Mycobacterium chimaera Infection Following Cardiopulmonary Bypass Surgery Clinical Practice Guidelines (2019)

International Society of Cardiovascular Infectious Diseases (ISCVID)

This is a quick summary of the guidelines without analysis or commentary. For more information, go directly to the guidelines by clicking the link in the reference.

December 03, 2019

The International Society for Cardiovascular Infectious Diseases (ISCVID) issued guidelines in November 2019 for the diagnosis, treatment, and prevention of disseminated Mycobacterium chimaera infection following cardiac surgery with cardiopulmonary bypass.[1]

Multidisciplinary Hospital Patient Management

Patients who develop Mycobacterium chimaera infection following cardiopulmonary bypass surgery should be managed by a multidisciplinary "Endocarditis Team."

Diagnosis

Imaging techniques

Transesophageal echocardiography is recommended for detection of cardiac vegetations and aortic root collections and for evaluation of valvular function.

Positron-emission tomography (PET)/CT imaging should be considered in patients with suspected aortic graft infection or fever of unknown origin (FUO).

Microbiological diagnostic algorithm for suspected M chimaera infection

Conventional blood cultures off antibiotics are recommended in patients with prosthetic rings/valves, aortic grafts, and mechanical circulatory devices who develop undefined febrile illness for which antimicrobials are being considered.

If the above conventional blood culture results are negative and cardiovascular infection is still considered among the differential diagnoses based on when the patient was exposed to a Stockert 3T heater-cooler device (3T-HCD) during cardiopulmonary bypass, multiple mycobacterial blood cultures are recommended. Mycobacterium genus–specific polymerase chain reaction (PCR) from whole blood should also be considered.

Acid-fast bacilli (AFB) staining and culture of cardiac or other affected tissues are recommended. Species-specific PCR or Mycobacterium genus–specific PCR followed by next-generation sequencing (NGS) from plasma should also be considered.

In patients with cytopenias, bone marrow biopsy for histology, staining, and mycobacterial culture should be considered.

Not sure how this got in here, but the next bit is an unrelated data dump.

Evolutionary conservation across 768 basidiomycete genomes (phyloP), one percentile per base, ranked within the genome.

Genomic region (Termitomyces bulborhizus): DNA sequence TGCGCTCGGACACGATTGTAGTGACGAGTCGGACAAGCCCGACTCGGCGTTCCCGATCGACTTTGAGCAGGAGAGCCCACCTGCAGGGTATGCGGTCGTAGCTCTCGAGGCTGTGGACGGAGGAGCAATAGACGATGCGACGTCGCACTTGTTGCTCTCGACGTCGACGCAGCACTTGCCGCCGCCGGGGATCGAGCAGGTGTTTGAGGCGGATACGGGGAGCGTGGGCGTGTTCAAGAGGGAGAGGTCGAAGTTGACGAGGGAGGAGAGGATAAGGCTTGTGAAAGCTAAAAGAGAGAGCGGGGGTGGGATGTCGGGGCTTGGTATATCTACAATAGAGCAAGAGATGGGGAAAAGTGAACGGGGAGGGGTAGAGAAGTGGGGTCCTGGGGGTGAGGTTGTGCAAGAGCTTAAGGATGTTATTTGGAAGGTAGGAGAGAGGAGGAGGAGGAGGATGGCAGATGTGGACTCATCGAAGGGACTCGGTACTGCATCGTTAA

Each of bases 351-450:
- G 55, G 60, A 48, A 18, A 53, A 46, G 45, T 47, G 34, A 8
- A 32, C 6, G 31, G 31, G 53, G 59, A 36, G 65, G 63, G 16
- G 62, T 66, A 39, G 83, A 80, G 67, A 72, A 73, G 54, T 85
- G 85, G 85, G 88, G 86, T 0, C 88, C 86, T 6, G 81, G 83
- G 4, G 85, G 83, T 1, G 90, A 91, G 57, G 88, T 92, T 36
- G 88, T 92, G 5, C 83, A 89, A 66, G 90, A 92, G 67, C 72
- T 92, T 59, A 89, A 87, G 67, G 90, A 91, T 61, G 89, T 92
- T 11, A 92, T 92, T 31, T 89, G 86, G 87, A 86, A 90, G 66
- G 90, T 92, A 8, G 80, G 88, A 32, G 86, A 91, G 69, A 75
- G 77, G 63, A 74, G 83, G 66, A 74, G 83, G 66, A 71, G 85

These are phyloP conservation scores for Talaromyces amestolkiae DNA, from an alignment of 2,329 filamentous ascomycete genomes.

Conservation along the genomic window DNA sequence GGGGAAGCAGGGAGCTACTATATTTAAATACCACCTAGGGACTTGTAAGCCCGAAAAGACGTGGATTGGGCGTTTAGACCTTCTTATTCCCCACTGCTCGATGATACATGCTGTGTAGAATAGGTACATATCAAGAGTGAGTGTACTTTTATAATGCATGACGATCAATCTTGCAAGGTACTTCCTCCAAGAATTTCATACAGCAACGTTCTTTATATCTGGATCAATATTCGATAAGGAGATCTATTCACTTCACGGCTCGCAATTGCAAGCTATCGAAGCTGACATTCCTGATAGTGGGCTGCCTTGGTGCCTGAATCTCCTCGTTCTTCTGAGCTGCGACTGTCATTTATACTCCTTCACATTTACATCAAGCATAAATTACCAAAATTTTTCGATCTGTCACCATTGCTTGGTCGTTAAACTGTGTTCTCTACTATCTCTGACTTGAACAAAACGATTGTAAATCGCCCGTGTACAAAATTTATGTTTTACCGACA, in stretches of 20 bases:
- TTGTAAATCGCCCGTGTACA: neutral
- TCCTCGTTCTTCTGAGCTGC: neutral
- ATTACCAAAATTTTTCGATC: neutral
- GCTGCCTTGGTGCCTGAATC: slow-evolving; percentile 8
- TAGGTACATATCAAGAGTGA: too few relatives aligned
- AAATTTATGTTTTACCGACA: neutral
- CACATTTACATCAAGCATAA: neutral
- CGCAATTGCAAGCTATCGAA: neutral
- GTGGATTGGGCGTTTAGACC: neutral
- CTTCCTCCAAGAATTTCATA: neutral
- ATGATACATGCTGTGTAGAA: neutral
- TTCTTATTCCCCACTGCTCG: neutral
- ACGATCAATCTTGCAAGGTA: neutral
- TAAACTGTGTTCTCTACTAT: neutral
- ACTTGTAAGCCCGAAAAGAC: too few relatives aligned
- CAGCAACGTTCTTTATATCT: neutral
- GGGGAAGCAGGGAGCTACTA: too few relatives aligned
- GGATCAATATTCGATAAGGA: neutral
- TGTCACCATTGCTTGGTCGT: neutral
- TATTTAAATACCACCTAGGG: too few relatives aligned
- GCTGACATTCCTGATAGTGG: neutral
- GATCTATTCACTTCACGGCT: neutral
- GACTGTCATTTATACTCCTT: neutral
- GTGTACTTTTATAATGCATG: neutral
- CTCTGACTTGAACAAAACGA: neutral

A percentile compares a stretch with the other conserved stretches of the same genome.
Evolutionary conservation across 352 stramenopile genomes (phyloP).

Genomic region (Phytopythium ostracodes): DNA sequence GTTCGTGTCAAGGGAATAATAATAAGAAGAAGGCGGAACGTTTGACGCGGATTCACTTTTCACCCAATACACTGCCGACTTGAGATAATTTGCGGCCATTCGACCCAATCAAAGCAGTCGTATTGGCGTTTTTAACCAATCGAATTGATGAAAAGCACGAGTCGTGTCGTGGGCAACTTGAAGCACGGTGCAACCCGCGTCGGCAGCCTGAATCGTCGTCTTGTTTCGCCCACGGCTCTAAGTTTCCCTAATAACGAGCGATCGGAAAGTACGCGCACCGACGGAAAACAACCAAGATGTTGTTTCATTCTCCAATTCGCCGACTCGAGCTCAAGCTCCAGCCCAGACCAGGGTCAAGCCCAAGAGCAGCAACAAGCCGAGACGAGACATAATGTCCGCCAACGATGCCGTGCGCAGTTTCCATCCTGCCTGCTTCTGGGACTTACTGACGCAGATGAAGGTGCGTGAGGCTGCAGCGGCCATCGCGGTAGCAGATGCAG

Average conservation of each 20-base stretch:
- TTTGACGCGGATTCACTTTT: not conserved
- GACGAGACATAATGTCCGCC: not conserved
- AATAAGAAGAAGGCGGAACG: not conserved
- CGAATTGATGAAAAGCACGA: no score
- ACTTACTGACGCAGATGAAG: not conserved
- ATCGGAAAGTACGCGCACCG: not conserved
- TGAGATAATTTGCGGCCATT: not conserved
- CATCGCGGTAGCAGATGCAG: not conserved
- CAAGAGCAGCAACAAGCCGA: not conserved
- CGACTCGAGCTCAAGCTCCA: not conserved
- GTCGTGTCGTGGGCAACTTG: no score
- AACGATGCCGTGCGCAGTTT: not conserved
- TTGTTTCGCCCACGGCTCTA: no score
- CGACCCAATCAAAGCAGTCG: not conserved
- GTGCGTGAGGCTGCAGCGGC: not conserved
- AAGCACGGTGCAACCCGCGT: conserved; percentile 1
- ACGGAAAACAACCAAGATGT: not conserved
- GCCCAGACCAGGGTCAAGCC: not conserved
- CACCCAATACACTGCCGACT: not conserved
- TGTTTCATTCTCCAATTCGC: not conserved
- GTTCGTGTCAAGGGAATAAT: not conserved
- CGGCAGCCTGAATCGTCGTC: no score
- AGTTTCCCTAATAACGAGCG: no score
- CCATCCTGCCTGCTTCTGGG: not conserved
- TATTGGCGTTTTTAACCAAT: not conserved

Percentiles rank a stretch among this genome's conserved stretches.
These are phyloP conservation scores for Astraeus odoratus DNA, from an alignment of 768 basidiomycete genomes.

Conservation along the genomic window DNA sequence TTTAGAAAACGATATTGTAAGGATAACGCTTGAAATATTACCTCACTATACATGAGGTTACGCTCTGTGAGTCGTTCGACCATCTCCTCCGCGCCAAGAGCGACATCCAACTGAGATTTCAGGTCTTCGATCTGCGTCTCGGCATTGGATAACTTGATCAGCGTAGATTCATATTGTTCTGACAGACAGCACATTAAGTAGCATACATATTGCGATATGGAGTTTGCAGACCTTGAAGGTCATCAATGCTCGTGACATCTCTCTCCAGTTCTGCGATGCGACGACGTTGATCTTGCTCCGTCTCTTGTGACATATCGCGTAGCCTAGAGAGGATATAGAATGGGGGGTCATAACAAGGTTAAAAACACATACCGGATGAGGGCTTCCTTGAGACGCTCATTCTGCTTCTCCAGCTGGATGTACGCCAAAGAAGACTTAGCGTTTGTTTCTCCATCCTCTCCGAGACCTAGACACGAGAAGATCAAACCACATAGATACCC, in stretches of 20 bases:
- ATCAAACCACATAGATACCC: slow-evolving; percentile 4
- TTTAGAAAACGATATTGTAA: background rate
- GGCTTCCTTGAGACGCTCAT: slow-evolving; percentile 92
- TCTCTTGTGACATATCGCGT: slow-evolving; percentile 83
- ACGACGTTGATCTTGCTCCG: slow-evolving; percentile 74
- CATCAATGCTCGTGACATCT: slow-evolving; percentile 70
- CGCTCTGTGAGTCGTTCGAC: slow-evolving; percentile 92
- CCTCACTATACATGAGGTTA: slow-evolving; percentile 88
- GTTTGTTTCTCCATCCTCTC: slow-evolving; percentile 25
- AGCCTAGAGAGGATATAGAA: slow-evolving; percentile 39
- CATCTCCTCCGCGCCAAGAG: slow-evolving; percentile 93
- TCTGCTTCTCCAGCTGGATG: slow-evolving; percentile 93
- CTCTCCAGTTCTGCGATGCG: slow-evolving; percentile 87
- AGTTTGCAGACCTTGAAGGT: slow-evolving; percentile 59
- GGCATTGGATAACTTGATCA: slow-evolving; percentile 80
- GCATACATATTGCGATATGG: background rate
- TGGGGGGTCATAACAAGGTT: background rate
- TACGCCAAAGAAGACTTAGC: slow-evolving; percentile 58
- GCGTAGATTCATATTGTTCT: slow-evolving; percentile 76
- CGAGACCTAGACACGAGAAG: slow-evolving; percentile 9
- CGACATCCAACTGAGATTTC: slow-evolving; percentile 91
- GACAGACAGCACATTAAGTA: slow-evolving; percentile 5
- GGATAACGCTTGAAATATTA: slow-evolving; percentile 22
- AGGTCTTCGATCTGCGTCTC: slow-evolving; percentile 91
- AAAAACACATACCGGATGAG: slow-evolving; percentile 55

In patients with FUO in whom initial mycobacteria blood cultures are unrevealing, consider repeat mycobacterial blood cultures and Mycobacterium genus–specific PCR from whole blood or NGS from plasma.

Histopathological diagnosis of M chimaera infection

Evaluate resected cardiac valve or other infected tissue and embolic fragments for possible mycobacterial infection.

Mycobacterium genus–specific PCR should be considered if histopathology findings show noncaseating granulomas and foamy swollen macrophages with or without acid-fast bacilli.

Antimicrobial Therapy

One- or two-drug therapy (especially macrolide monotherapy) is strongly discouraged owing to subsequent rapid development of macrolide resistance due to a 23S rRNA gene mutation and of amikacin resistance due to a 16S rRNA gene mutation.

Suggested regimens for wild-type M chimaera infection include the following:

  • First-line therapy: Azithromycin, rifampin (rifabutin), ethambutol, amikacin

  • Second-line therapy: Clarithromycin, rifabutin (rifampin), ethambutol, amikacin

Suggested regimens for drug-resistant M chimaera infection include the following:

  • Resistant to clarithromycin: Rifabutin/rifampin, ethambutol, amikacin, clofazimine

  • Resistant to amikacin: Clarithromycin, rifabutin/rifampin, ethambutol, clofazimine

Amikacin is recommended and should be continued as long as tolerated via peripherally inserted central catheter (PICC) as outpatient parenteral antibiotic therapy (OPAT).

Adverse drug reactions of antimicrobial agents and therapeutic drug monitoring

Vestibular function and audiograms should be monitored monthly in patients receiving amikacin and every second month in patients receiving macrolides.

Patients receiving ethambutol, linezolid, and/or rifabutin should undergo periodic ophthalmologic examinations (visual acuity, red-green color discrimination, confrontation visual field testing, and dilated fundus examination).

Patients receiving macrolides, quinolones, clofazimine, linezolid, and bedaquiline should undergo monthly electrocardiography.

Patients receiving amikacin should undergo weekly therapeutic drug monitoring (TDM). Patients with renal insufficiency receiving ethambutol should undergo TDM at baseline and until therapeutic levels reach a steady state.

Consider monitoring macrolide blood levels, especially in patients receiving rifampin combined with clarithromycin.

Susceptibility to antimicrobial agents

Experienced reference laboratories should conduct antimicrobial susceptibility testing of M chimaera isolates.

M chimaera isolates that have not been tested for antimicrobial susceptibility at baseline should be saved for future testing.

Clarithromycin and amikacin minimum inhibitory concentration (MIC) testing is recommended.

Surgical Approach

Consider revision surgery to remove all cardiovascular prosthetic material. All extracardiac foci in addition to cardiovascular sites should be included for source control.

Patient Notification, Screening, and Investigation

Consider notifying patients and providers regarding risks and signs and symptoms of infection.

Additional case finding through investigation and testing of patients with a history of exposure to 3T-HCD should be restricted to symptomatic patients.

For more information, please go to Coronary Artery Bypass Grafting.

For more Clinical Practice Guidelines, please go to Guidelines.

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